Less travel means less travel, unless . . .
We should be traveling less over the next couple of months (at least), and Geneva Watch Days in late April 2020 encourages more. It’s unfortunate, but as hard as it is for some brands to accept, it isn’t business as usual. It’s not even close. Covid-19 is likely to be (if not already is) a small catastrophe for the watch industry, among many others.
Even if it’s now too late to stop the spread of this coronavirus, we can slow it down by:
1. Personal hygiene, especially thorough hand washing
2. Sleeping well, which significantly improves your body’s immune system
3. Traveling and mixing with people less
While difficult to implement, those three suggestions aren’t rocket science to understand. And Geneva Watch Days (possibly irresponsibly) will encourage more travel and intermixing.
1. The risk of acquiring the disease for people from the EU/EEA and the UK travelling/resident in areas with no cases, or multiple imported cases, or limited local transmission is currently considered low to moderate.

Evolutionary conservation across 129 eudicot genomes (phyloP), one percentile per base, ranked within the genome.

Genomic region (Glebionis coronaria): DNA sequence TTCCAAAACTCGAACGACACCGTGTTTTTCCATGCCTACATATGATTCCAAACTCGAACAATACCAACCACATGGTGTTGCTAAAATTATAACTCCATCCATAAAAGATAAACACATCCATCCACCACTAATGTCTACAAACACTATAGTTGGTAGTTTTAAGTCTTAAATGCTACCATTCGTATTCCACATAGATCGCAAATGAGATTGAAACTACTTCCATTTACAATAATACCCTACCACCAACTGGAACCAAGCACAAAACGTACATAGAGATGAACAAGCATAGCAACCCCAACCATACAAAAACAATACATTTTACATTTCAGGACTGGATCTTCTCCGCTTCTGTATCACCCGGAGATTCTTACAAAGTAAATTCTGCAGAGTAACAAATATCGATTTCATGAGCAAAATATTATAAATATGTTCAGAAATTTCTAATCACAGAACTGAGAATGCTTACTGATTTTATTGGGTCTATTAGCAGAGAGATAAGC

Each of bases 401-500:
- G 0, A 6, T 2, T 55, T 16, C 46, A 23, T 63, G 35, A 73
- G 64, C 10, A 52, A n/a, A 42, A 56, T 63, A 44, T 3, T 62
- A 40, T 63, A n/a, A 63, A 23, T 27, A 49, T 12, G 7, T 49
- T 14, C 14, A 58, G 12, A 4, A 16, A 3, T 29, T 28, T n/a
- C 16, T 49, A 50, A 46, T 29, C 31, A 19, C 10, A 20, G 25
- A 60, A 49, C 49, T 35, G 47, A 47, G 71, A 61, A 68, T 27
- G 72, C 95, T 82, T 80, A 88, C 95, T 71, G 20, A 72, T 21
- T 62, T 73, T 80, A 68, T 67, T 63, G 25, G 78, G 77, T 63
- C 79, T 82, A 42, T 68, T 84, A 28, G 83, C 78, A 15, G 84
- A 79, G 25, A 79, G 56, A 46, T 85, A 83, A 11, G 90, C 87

2. The risk for people from the EU/EEA and the UK travelling/resident in areas with more widespread local transmission is currently considered to be high.
3. The risk of the occurrence of clusters associated with Covid-19 in other countries in the EU/EEA and the UK is currently considered moderate to high.
So, from initially being enthusiastically for, I ended feeling against Geneva Watch Days. Why put anyone’s health at risk, especially with perhaps little in return but a few photos and a persistent cough?
But I’m still undecided enough not to have cancelled my Geneva Airbnb for late April. The pull of attending is strong, and I have sunk costs myself. And I’m in relatively good health and living in a country – Switzerland/France (I’m transitioning) – with an excellent health care system.
And the dilemma Geneva Watch Days 2020 poses is only in scale, not in kind. Every year the SIHH, especially when in January, was known for the amount of flu going around. That was just seen as cost of doing business. In April 2020, the cost might well be more. Is it still worth paying?
I’m seriously still undecided.
Of course, in the next couple of weeks there is another scenario in the cards, with the odds getting better each day: Geneva Watch Days 2020 announcing an embarrassing cancellation. That would take the decision out of my hands.
What do you think? Let us know in the comments below.